Call for Submission: Deaf, Mad and Disability Artists

Tangled Art + Disability is currently accepting applications from Deaf, Mad and disability-identified artists to create new work for an upcoming series of exhibitions which will run from September 2017 to April 2018 at Tangled Art Gallery in Toronto.

Tangled Art + Disability invites proposals for projects in any artistic discipline that reflect the expansive dimensions of disability arts and culture. For this exhibition Tangled is seeking creative works that explore Canada’s past, present and future, centering the experiences of Deaf, Mad and disabled people, and responding to the following questions:

  • In what ways has Canada historically included or excluded us?

  • How do we navigate the current realities of living and being in this country?

  • How might we shape a future that truly embraces us?

Responses that relate to crip theory, intersectional identities and community-driven moments are welcome.

Tangled Art + Disability intends to reveal, celebrate and promote the work of diverse Canadian artists from Deaf, Mad and disability communities, and to bring attention and visibility to the contributions these artists are making to Canadian arts and culture. Tangled Art + Disability will support artists in developing thoughtful community-centered interactions and integrating inclusive practices of access and accessibility. Submissions from diverse communities and cultural backgrounds including Black, Indigenous, POC & LGBTQQIP2SAA are encouraged

Only submissions from Deaf, Mad and disability-identified artists will be considered. Written applications, as well as ASL video responses are accepted. Assistance in filling out the written application form is available, or applicants can respond to the questions in person if needed.

Applications will be accepted between March 9 and May 5, 2017. Contact Sean Lee at (647) 725-5064 to schedule an in person application or to book application writing assistance.


Visualizing Absence:
Memorializing the histories of the former Lakeshore Psychiatric Hospital

Opening reception:  Nuit, Blanche, Saturday, October 3rd7-9 pm

Exhibit dates and hours:
Runs October 3rd through December 3rd, 2015
Tuesday through Fridaynoon to 5pm

Visualizing Absence: Memorializing the histories of the former Lakeshore Psychiatric Hospital is a collaborative art response to archival images, patient records, and hidden and lost stories and memories that constitute the historic Lakeshore grounds.

Artists Alison Brenzil, Dave Clark, Stas Guzar, Susan Mentis, Lucy Pauker and Hannah Zbitnew, in collaboration with Anne Zbitnew, use a variety of media to publicly recover untold, hidden and forgotten histories.

We respect the past by recognizing the Lakeshore grounds as Aboriginal land, and by remembering the psychiatric patients who built, lived, worked and died there.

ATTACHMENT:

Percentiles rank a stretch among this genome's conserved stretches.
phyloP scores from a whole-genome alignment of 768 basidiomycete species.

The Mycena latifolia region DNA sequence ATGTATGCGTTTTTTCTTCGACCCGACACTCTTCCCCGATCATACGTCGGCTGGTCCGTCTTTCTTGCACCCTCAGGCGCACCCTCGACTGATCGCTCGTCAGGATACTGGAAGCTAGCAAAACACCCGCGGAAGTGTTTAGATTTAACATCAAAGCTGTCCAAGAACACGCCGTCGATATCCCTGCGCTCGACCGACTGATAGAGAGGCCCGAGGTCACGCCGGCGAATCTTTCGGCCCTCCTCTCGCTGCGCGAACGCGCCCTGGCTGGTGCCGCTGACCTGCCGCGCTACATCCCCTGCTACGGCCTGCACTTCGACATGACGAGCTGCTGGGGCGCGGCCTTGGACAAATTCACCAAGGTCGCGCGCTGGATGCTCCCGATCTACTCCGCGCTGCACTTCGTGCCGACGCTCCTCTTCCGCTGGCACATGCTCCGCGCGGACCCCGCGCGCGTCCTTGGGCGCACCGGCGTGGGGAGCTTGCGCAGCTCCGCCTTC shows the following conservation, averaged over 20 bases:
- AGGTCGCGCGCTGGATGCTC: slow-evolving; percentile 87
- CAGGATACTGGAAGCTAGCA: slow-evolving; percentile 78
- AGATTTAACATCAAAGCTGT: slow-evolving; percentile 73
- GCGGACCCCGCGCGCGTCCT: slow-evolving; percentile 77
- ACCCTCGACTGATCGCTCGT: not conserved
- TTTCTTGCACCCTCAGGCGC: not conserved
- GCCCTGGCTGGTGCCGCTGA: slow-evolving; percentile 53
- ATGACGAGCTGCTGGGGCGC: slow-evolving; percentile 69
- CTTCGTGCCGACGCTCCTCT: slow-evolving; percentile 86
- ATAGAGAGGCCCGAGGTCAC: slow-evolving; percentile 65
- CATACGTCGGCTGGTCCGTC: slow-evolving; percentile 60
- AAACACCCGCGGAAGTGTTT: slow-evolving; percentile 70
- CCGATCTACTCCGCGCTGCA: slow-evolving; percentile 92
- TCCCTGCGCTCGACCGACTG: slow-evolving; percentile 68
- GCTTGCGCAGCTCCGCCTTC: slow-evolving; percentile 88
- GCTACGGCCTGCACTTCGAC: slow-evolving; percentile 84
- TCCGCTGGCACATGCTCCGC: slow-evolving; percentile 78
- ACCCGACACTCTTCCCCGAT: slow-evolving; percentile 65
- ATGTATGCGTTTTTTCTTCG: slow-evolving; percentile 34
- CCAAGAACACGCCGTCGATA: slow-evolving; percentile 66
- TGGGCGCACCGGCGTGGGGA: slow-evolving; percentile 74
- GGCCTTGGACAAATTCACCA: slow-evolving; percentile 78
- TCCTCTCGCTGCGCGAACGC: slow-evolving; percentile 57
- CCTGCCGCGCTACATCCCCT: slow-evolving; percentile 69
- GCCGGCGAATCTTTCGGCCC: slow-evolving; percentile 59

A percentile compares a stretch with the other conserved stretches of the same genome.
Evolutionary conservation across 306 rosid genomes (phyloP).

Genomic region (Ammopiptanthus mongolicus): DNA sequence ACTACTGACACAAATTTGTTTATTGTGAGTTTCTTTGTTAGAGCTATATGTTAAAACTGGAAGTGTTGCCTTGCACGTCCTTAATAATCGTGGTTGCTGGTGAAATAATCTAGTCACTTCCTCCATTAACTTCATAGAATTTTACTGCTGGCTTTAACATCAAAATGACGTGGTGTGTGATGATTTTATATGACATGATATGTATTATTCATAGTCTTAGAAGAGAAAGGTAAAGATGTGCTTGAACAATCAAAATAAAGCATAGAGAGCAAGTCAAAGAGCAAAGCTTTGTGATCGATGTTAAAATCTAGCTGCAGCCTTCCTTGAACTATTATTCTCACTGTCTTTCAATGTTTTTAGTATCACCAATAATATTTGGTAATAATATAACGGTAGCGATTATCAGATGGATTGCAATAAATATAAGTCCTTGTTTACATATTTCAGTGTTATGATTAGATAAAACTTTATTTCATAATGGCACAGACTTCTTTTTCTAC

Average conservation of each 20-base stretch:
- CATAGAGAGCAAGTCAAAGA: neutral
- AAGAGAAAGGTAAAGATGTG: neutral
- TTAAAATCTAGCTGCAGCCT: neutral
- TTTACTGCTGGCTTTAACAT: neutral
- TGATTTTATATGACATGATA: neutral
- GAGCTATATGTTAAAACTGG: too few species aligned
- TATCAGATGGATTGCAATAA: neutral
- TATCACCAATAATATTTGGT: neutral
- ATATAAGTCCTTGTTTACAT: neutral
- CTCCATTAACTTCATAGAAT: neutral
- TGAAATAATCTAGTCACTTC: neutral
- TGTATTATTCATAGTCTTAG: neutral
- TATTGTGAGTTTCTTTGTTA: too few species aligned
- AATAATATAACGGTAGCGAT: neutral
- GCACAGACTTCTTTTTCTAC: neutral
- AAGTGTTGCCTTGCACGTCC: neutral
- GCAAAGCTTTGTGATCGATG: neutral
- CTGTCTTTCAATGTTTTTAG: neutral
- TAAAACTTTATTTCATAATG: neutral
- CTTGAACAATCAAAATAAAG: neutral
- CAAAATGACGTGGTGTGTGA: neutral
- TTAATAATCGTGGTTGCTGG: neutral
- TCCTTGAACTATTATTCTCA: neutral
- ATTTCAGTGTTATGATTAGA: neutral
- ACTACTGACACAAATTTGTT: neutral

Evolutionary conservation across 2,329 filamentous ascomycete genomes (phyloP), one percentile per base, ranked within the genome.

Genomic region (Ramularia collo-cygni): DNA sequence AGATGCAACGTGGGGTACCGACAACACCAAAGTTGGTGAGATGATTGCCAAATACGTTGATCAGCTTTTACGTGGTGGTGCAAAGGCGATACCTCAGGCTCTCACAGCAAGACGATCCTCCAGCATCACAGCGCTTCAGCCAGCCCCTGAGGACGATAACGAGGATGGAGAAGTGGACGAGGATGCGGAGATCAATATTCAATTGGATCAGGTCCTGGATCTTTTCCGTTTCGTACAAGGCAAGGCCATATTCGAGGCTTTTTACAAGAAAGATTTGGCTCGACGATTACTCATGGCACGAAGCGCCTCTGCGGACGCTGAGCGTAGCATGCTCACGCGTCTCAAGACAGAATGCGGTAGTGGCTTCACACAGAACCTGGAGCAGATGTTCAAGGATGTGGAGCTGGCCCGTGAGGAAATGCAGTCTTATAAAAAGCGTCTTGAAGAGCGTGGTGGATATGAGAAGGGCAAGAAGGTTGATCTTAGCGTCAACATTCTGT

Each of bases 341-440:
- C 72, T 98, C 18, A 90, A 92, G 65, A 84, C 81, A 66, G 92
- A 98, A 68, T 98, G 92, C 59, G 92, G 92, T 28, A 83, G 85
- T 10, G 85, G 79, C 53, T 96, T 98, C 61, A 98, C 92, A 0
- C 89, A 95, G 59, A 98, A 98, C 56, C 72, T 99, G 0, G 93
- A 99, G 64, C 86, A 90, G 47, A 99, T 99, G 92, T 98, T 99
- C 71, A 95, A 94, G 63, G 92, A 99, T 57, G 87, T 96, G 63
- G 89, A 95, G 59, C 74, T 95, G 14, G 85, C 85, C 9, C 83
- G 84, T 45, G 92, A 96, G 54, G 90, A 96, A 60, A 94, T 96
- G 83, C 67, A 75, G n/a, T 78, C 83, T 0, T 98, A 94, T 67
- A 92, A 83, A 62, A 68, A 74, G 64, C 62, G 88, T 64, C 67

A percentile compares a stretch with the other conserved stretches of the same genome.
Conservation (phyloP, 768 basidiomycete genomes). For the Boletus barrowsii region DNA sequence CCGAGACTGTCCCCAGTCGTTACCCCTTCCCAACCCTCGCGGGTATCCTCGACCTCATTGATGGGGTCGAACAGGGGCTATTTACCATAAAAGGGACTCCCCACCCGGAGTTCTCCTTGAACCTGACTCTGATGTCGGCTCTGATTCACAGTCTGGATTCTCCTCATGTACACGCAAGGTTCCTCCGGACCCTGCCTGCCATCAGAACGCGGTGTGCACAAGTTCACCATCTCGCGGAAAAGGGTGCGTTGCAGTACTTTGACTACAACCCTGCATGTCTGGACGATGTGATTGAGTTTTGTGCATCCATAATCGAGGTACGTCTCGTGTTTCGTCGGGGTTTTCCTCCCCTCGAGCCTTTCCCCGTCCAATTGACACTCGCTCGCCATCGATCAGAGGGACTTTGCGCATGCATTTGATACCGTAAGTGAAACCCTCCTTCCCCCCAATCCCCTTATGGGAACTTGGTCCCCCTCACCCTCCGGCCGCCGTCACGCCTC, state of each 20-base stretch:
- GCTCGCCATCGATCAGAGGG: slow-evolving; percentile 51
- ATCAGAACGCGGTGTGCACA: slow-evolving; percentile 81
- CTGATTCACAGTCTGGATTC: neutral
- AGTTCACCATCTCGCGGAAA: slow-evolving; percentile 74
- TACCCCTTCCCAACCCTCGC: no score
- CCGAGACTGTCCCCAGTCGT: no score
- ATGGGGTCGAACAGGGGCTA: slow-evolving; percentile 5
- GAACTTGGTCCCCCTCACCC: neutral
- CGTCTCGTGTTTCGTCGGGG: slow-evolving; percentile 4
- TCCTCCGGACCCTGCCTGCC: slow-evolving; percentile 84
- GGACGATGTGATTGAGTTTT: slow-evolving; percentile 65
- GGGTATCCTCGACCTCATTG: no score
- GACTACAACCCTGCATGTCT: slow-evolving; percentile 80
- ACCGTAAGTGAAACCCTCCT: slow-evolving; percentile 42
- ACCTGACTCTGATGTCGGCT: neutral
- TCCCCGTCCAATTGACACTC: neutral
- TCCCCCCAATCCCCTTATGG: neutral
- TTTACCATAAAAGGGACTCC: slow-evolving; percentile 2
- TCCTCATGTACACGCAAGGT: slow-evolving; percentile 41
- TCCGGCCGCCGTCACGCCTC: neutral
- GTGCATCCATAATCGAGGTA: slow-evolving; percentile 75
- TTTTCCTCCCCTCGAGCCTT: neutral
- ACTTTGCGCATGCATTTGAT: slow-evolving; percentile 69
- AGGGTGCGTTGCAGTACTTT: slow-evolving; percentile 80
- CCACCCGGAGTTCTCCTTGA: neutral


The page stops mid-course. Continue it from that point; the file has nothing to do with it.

This exhibit follows Dr. Geoffery Reaume and other mad scholars, historians, activists, artists and allies who tell stories in a historical context from psychiatric patients’ perspectives.

To paraphrase Thomas King:

Take these stories. Do with them what you will. Tell your friends, ignore them, forget them. But don’t say you would live your life differently if you had only heard these stories. You have heard them now.

There will be difficult but important themes of institutional life, including institutional violence and abuse, discussed and represented at this event.

Co-presented by
Tangled Art + Disability at the future home of Tangled Art Gallery and Anne Zbitnew

The future home of the Tangled Art Gallery is located at 401 Richmond St. West, studio 122 on the main floor. The closest accessible subway station is at Union Station. The gallery is also accessible by the Spadina streetcar (Queen Street stop going south from Spadina Station, Richmond Street stop going north from Union Station), which is intermittently accessible.

This event is in a barrier-free location. There is an accessible washroom on the 4th floor of 401 Richmond. We will have ASL interpretation and supportive listening. We request that you help us to make this a scent-free environment. The exhibit follows Smithsonian Museum guidelines for accessibility and inclusivity. Audio description of the artwork is available. Most of the artwork can be touched. The labels are in a large font and in plain language. The labels include a line drawing of the artwork. For any other accessibility arrangements or questions about accessibility, please contact Anne Zbitnew at This is a child-friendly event and a sober space.

Tangled Art + Disability
Eliza Chandler

Anne Zbitnew
Visualizing Absence Website: